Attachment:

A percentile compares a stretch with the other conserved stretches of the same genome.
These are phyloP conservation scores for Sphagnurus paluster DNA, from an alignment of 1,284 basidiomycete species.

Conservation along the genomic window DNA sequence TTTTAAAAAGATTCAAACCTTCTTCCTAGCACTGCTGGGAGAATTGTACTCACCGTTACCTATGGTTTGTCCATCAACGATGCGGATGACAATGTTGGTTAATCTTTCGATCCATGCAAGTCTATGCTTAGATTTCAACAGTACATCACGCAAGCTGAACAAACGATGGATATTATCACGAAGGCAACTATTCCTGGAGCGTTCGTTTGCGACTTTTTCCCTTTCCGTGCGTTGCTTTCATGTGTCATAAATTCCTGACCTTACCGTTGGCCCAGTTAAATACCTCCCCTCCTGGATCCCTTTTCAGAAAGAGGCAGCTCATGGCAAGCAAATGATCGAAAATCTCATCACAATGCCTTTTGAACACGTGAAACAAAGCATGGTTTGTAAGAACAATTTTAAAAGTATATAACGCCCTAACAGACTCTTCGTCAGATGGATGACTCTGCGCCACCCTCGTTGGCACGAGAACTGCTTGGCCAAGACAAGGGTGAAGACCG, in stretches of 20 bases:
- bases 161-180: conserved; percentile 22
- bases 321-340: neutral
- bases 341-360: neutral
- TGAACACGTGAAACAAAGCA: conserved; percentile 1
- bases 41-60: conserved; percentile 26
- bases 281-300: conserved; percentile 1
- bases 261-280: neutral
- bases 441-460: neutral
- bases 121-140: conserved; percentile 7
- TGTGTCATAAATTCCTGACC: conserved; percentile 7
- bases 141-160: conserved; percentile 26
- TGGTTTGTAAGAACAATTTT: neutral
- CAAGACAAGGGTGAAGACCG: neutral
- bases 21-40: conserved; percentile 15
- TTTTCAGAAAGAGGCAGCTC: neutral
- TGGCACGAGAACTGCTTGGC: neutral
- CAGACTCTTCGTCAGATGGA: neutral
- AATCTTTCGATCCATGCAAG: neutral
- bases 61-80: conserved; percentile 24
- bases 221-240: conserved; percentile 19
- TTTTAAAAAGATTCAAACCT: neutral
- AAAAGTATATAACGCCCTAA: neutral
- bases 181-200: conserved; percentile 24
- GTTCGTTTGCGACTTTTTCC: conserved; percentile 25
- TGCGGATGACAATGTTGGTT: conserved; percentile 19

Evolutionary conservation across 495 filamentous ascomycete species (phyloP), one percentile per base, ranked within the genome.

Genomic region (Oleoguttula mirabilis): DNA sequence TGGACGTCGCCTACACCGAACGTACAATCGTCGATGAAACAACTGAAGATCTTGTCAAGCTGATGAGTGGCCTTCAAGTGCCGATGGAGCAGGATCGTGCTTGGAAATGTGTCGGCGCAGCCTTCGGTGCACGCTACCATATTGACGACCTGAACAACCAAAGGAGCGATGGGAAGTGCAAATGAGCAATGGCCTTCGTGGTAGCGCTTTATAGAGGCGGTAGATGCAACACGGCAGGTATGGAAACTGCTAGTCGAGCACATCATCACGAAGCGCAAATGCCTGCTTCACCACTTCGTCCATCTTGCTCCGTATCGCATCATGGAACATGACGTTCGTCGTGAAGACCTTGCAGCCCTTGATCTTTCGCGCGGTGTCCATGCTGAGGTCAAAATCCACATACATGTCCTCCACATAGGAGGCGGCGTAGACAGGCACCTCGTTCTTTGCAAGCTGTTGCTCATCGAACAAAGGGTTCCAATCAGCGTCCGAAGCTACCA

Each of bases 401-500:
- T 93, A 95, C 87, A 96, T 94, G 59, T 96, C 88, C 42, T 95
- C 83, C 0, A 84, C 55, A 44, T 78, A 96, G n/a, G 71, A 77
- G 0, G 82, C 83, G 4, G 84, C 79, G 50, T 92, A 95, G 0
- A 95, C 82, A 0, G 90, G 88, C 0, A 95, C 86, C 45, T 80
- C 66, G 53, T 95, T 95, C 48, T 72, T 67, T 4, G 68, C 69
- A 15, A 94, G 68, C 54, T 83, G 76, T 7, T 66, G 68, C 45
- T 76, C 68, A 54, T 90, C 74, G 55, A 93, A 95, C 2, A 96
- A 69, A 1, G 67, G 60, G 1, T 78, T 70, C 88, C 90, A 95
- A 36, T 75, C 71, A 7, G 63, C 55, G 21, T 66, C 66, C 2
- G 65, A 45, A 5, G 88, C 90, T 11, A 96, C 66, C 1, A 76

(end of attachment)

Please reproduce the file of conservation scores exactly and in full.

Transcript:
A percentile compares a stretch with the other conserved stretches of the same genome.
These are phyloP conservation scores for Sphagnurus paluster DNA, from an alignment of 1,284 basidiomycete species.

Conservation along the genomic window DNA sequence TTTTAAAAAGATTCAAACCTTCTTCCTAGCACTGCTGGGAGAATTGTACTCACCGTTACCTATGGTTTGTCCATCAACGATGCGGATGACAATGTTGGTTAATCTTTCGATCCATGCAAGTCTATGCTTAGATTTCAACAGTACATCACGCAAGCTGAACAAACGATGGATATTATCACGAAGGCAACTATTCCTGGAGCGTTCGTTTGCGACTTTTTCCCTTTCCGTGCGTTGCTTTCATGTGTCATAAATTCCTGACCTTACCGTTGGCCCAGTTAAATACCTCCCCTCCTGGATCCCTTTTCAGAAAGAGGCAGCTCATGGCAAGCAAATGATCGAAAATCTCATCACAATGCCTTTTGAACACGTGAAACAAAGCATGGTTTGTAAGAACAATTTTAAAAGTATATAACGCCCTAACAGACTCTTCGTCAGATGGATGACTCTGCGCCACCCTCGTTGGCACGAGAACTGCTTGGCCAAGACAAGGGTGAAGACCG, in stretches of 20 bases:
- bases 161-180: conserved; percentile 22
- bases 321-340: neutral
- bases 341-360: neutral
- TGAACACGTGAAACAAAGCA: conserved; percentile 1
- bases 41-60: conserved; percentile 26
- bases 281-300: conserved; percentile 1
- bases 261-280: neutral
- bases 441-460: neutral
- bases 121-140: conserved; percentile 7
- TGTGTCATAAATTCCTGACC: conserved; percentile 7
- bases 141-160: conserved; percentile 26
- TGGTTTGTAAGAACAATTTT: neutral
- CAAGACAAGGGTGAAGACCG: neutral
- bases 21-40: conserved; percentile 15
- TTTTCAGAAAGAGGCAGCTC: neutral
- TGGCACGAGAACTGCTTGGC: neutral
- CAGACTCTTCGTCAGATGGA: neutral
- AATCTTTCGATCCATGCAAG: neutral
- bases 61-80: conserved; percentile 24
- bases 221-240: conserved; percentile 19
- TTTTAAAAAGATTCAAACCT: neutral
- AAAAGTATATAACGCCCTAA: neutral
- bases 181-200: conserved; percentile 24
- GTTCGTTTGCGACTTTTTCC: conserved; percentile 25
- TGCGGATGACAATGTTGGTT: conserved; percentile 19

Evolutionary conservation across 495 filamentous ascomycete species (phyloP), one percentile per base, ranked within the genome.

Genomic region (Oleoguttula mirabilis): DNA sequence TGGACGTCGCCTACACCGAACGTACAATCGTCGATGAAACAACTGAAGATCTTGTCAAGCTGATGAGTGGCCTTCAAGTGCCGATGGAGCAGGATCGTGCTTGGAAATGTGTCGGCGCAGCCTTCGGTGCACGCTACCATATTGACGACCTGAACAACCAAAGGAGCGATGGGAAGTGCAAATGAGCAATGGCCTTCGTGGTAGCGCTTTATAGAGGCGGTAGATGCAACACGGCAGGTATGGAAACTGCTAGTCGAGCACATCATCACGAAGCGCAAATGCCTGCTTCACCACTTCGTCCATCTTGCTCCGTATCGCATCATGGAACATGACGTTCGTCGTGAAGACCTTGCAGCCCTTGATCTTTCGCGCGGTGTCCATGCTGAGGTCAAAATCCACATACATGTCCTCCACATAGGAGGCGGCGTAGACAGGCACCTCGTTCTTTGCAAGCTGTTGCTCATCGAACAAAGGGTTCCAATCAGCGTCCGAAGCTACCA

Each of bases 401-500:
- T 93, A 95, C 87, A 96, T 94, G 59, T 96, C 88, C 42, T 95
- C 83, C 0, A 84, C 55, A 44, T 78, A 96, G n/a, G 71, A 77
- G 0, G 82, C 83, G 4, G 84, C 79, G 50, T 92, A 95, G 0
- A 95, C 82, A 0, G 90, G 88, C 0, A 95, C 86, C 45, T 80
- C 66, G 53, T 95, T 95, C 48, T 72, T 67, T 4, G 68, C 69
- A 15, A 94, G 68, C 54, T 83, G 76, T 7, T 66, G 68, C 45
- T 76, C 68, A 54, T 90, C 74, G 55, A 93, A 95, C 2, A 96
- A 69, A 1, G 67, G 60, G 1, T 78, T 70, C 88, C 90, A 95
- A 36, T 75, C 71, A 7, G 63, C 55, G 21, T 66, C 66, C 2
- G 65, A 45, A 5, G 88, C 90, T 11, A 96, C 66, C 1, A 76